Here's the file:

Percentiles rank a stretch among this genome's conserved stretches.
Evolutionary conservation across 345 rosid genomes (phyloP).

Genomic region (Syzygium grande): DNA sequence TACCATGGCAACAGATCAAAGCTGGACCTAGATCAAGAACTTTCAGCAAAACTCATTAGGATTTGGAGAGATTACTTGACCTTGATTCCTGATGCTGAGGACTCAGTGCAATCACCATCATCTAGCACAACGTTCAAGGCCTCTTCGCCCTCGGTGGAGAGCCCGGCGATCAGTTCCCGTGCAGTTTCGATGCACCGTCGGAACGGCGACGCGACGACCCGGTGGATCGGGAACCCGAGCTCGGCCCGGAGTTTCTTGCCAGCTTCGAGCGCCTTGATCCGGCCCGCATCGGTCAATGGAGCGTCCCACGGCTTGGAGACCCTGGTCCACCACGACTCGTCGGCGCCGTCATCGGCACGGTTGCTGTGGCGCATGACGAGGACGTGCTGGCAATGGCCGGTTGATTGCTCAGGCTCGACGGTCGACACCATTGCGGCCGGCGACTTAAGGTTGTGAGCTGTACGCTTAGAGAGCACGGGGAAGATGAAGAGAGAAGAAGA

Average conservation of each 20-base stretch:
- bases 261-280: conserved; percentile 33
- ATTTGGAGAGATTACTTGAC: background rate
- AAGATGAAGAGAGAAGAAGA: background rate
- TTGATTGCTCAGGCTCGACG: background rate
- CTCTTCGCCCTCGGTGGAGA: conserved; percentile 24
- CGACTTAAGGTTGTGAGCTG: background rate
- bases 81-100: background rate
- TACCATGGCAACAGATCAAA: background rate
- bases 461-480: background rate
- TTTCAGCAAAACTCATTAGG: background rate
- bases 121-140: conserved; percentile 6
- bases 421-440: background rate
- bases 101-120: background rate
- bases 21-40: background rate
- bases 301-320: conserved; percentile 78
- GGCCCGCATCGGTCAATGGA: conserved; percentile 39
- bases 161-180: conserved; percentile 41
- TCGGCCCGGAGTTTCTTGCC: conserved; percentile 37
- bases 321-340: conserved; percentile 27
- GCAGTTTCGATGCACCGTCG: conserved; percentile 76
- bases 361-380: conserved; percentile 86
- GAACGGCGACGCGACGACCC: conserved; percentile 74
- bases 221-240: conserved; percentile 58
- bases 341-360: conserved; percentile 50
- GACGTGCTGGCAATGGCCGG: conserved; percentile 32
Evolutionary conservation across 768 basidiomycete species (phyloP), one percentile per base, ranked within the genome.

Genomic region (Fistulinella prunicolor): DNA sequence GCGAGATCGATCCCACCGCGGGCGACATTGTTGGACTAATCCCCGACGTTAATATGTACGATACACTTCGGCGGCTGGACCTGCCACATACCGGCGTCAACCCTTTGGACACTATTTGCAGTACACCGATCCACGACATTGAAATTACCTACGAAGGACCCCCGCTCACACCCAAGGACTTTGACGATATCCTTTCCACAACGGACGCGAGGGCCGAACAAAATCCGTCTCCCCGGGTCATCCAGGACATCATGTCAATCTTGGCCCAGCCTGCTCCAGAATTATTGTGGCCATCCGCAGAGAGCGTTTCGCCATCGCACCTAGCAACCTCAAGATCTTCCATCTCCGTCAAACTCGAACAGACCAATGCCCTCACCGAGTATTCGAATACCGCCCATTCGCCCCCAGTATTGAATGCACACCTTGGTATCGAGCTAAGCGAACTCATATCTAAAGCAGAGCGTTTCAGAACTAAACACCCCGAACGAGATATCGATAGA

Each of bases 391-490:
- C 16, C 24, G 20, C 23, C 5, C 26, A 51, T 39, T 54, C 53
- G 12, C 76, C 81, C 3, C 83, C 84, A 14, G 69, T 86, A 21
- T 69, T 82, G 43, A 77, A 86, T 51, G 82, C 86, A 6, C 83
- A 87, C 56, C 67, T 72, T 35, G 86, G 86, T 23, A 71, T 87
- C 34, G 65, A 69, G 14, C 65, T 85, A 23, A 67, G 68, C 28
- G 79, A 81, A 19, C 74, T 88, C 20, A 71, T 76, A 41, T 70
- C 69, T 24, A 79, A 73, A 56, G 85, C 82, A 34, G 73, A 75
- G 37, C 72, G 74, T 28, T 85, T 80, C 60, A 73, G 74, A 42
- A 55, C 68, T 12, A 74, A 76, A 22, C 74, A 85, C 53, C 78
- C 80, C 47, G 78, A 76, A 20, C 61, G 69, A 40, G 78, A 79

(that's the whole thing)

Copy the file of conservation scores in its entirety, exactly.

Percentiles rank a stretch among this genome's conserved stretches.
Evolutionary conservation across 345 rosid genomes (phyloP).

Genomic region (Syzygium grande): DNA sequence TACCATGGCAACAGATCAAAGCTGGACCTAGATCAAGAACTTTCAGCAAAACTCATTAGGATTTGGAGAGATTACTTGACCTTGATTCCTGATGCTGAGGACTCAGTGCAATCACCATCATCTAGCACAACGTTCAAGGCCTCTTCGCCCTCGGTGGAGAGCCCGGCGATCAGTTCCCGTGCAGTTTCGATGCACCGTCGGAACGGCGACGCGACGACCCGGTGGATCGGGAACCCGAGCTCGGCCCGGAGTTTCTTGCCAGCTTCGAGCGCCTTGATCCGGCCCGCATCGGTCAATGGAGCGTCCCACGGCTTGGAGACCCTGGTCCACCACGACTCGTCGGCGCCGTCATCGGCACGGTTGCTGTGGCGCATGACGAGGACGTGCTGGCAATGGCCGGTTGATTGCTCAGGCTCGACGGTCGACACCATTGCGGCCGGCGACTTAAGGTTGTGAGCTGTACGCTTAGAGAGCACGGGGAAGATGAAGAGAGAAGAAGA

Average conservation of each 20-base stretch:
- bases 261-280: conserved; percentile 33
- ATTTGGAGAGATTACTTGAC: background rate
- AAGATGAAGAGAGAAGAAGA: background rate
- TTGATTGCTCAGGCTCGACG: background rate
- CTCTTCGCCCTCGGTGGAGA: conserved; percentile 24
- CGACTTAAGGTTGTGAGCTG: background rate
- bases 81-100: background rate
- TACCATGGCAACAGATCAAA: background rate
- bases 461-480: background rate
- TTTCAGCAAAACTCATTAGG: background rate
- bases 121-140: conserved; percentile 6
- bases 421-440: background rate
- bases 101-120: background rate
- bases 21-40: background rate
- bases 301-320: conserved; percentile 78
- GGCCCGCATCGGTCAATGGA: conserved; percentile 39
- bases 161-180: conserved; percentile 41
- TCGGCCCGGAGTTTCTTGCC: conserved; percentile 37
- bases 321-340: conserved; percentile 27
- GCAGTTTCGATGCACCGTCG: conserved; percentile 76
- bases 361-380: conserved; percentile 86
- GAACGGCGACGCGACGACCC: conserved; percentile 74
- bases 221-240: conserved; percentile 58
- bases 341-360: conserved; percentile 50
- GACGTGCTGGCAATGGCCGG: conserved; percentile 32
Evolutionary conservation across 768 basidiomycete species (phyloP), one percentile per base, ranked within the genome.

Genomic region (Fistulinella prunicolor): DNA sequence GCGAGATCGATCCCACCGCGGGCGACATTGTTGGACTAATCCCCGACGTTAATATGTACGATACACTTCGGCGGCTGGACCTGCCACATACCGGCGTCAACCCTTTGGACACTATTTGCAGTACACCGATCCACGACATTGAAATTACCTACGAAGGACCCCCGCTCACACCCAAGGACTTTGACGATATCCTTTCCACAACGGACGCGAGGGCCGAACAAAATCCGTCTCCCCGGGTCATCCAGGACATCATGTCAATCTTGGCCCAGCCTGCTCCAGAATTATTGTGGCCATCCGCAGAGAGCGTTTCGCCATCGCACCTAGCAACCTCAAGATCTTCCATCTCCGTCAAACTCGAACAGACCAATGCCCTCACCGAGTATTCGAATACCGCCCATTCGCCCCCAGTATTGAATGCACACCTTGGTATCGAGCTAAGCGAACTCATATCTAAAGCAGAGCGTTTCAGAACTAAACACCCCGAACGAGATATCGATAGA

Each of bases 391-490:
- C 16, C 24, G 20, C 23, C 5, C 26, A 51, T 39, T 54, C 53
- G 12, C 76, C 81, C 3, C 83, C 84, A 14, G 69, T 86, A 21
- T 69, T 82, G 43, A 77, A 86, T 51, G 82, C 86, A 6, C 83
- A 87, C 56, C 67, T 72, T 35, G 86, G 86, T 23, A 71, T 87
- C 34, G 65, A 69, G 14, C 65, T 85, A 23, A 67, G 68, C 28
- G 79, A 81, A 19, C 74, T 88, C 20, A 71, T 76, A 41, T 70
- C 69, T 24, A 79, A 73, A 56, G 85, C 82, A 34, G 73, A 75
- G 37, C 72, G 74, T 28, T 85, T 80, C 60, A 73, G 74, A 42
- A 55, C 68, T 12, A 74, A 76, A 22, C 74, A 85, C 53, C 78
- C 80, C 47, G 78, A 76, A 20, C 61, G 69, A 40, G 78, A 79